Coffee may lower the risk of several types of cancer, according to recent studies reviewed by researchers at the American Cancer Society.
The following excerpt was originally posted at the American Cancer Society.
AICR has named February Cancer Month. Learn more.
To learn more about science, coffee, and why the research matters, join the experts from the NCA Scientific Leadership Council for “The Coffee Science Fair: A Fun Look at a Serious Topic,” a special educational session at the NCA 2019 Convention in Atlanta, GA on March 8.
Scientists have been investigating the links between coffee and cancer for decades. And while our understanding of coffee’s potential health benefits has improved with advances in research, there’s still more to learn.
In 2016, an expert panel convened by the International Agency for Research on Cancer (IARC) — the arm of the World Health Organization that is responsible for assessing whether certain substances cause cancer — could not conclude that drinking coffee is carcinogenic based on the current evidence available.
Yet the coffee-cancer connection has recently reappeared in the news, due to the ongoing Prop 65 legislation in California to put misleading “cancer warning labels” on coffee.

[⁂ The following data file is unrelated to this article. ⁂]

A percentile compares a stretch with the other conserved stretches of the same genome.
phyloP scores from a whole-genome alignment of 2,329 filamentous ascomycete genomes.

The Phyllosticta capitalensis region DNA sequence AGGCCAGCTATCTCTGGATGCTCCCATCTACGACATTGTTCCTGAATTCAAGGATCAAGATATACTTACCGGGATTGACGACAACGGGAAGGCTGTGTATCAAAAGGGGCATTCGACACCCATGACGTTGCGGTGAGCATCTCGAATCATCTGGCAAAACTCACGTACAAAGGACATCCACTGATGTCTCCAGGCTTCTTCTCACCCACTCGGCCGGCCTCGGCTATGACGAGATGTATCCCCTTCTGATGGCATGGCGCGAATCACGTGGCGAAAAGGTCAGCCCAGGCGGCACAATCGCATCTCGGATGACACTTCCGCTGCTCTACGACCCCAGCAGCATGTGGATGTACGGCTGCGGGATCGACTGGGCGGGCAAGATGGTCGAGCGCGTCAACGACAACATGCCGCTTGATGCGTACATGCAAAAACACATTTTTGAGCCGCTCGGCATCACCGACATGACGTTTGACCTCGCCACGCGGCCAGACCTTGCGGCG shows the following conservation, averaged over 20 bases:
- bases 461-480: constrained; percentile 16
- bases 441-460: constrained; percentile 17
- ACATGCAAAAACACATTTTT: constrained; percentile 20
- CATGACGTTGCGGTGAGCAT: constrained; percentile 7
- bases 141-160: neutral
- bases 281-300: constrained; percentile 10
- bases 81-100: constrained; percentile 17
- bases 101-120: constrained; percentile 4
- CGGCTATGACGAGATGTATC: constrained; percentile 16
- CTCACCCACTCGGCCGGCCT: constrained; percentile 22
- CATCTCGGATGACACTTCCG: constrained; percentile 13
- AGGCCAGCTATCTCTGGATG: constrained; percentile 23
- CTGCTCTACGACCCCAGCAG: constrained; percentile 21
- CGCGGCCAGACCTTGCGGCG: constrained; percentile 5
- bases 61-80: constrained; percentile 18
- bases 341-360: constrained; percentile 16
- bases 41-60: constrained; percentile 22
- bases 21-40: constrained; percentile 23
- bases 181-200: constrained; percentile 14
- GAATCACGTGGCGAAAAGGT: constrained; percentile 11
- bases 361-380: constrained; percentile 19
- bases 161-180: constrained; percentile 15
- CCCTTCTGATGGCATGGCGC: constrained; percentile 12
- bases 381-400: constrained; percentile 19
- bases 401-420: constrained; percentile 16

So, what do coffee drinkers need to know?
In following interview written by Elizabeth Mendes, American Cancer Society researchers Susan Gapstur, PhD, and Marjorie McCullough, ScD, explain what the studies really show when it comes to coffee and cancer, and discuss what other research is still needed.
via Bill Murray, NCA President & CEO on LinkedIn
Daylight savings time is over — will you be grabbing an extra cup of coffee this afternoon?
A recent article in National Geographic looks at the latest research behind why you love (or don’t love) coffee.
Spoiler alert: It’s in your genes!
Last week, a Los Angeles judge ruled that coffee roasters and retailers must serve up a cancer warning with coffee sold in California under Prop. 65 regulations, based on the naturally-occurring presence of acrylamide from the roasting process.
The decision goes against what the science shows us – including the conclusions of the World Health Organization. Study after study, conducted independently and published in peer-reviewed journals, has shown the potential health benefits of drinking coffee — from liver health to living longer.
By Joe DeRupo, NCA Director of External Relations & Communications
2016 was a year of uncertainty for the coffee industry, including new threats to basic business norms and protocols.
Here’s an overview of the key issues we faced over the past 12 months, some of the new benefits we’ve made available to members, and what you can expect in the year ahead.
By Bill Murray, President, NCA
It’s been an exciting year here at the National Coffee Association – and for the entire industry.
In the spirit of September’s new beginnings, I’d like to share a quick recap of the coffee industry issues we’ve been working on at the NCA: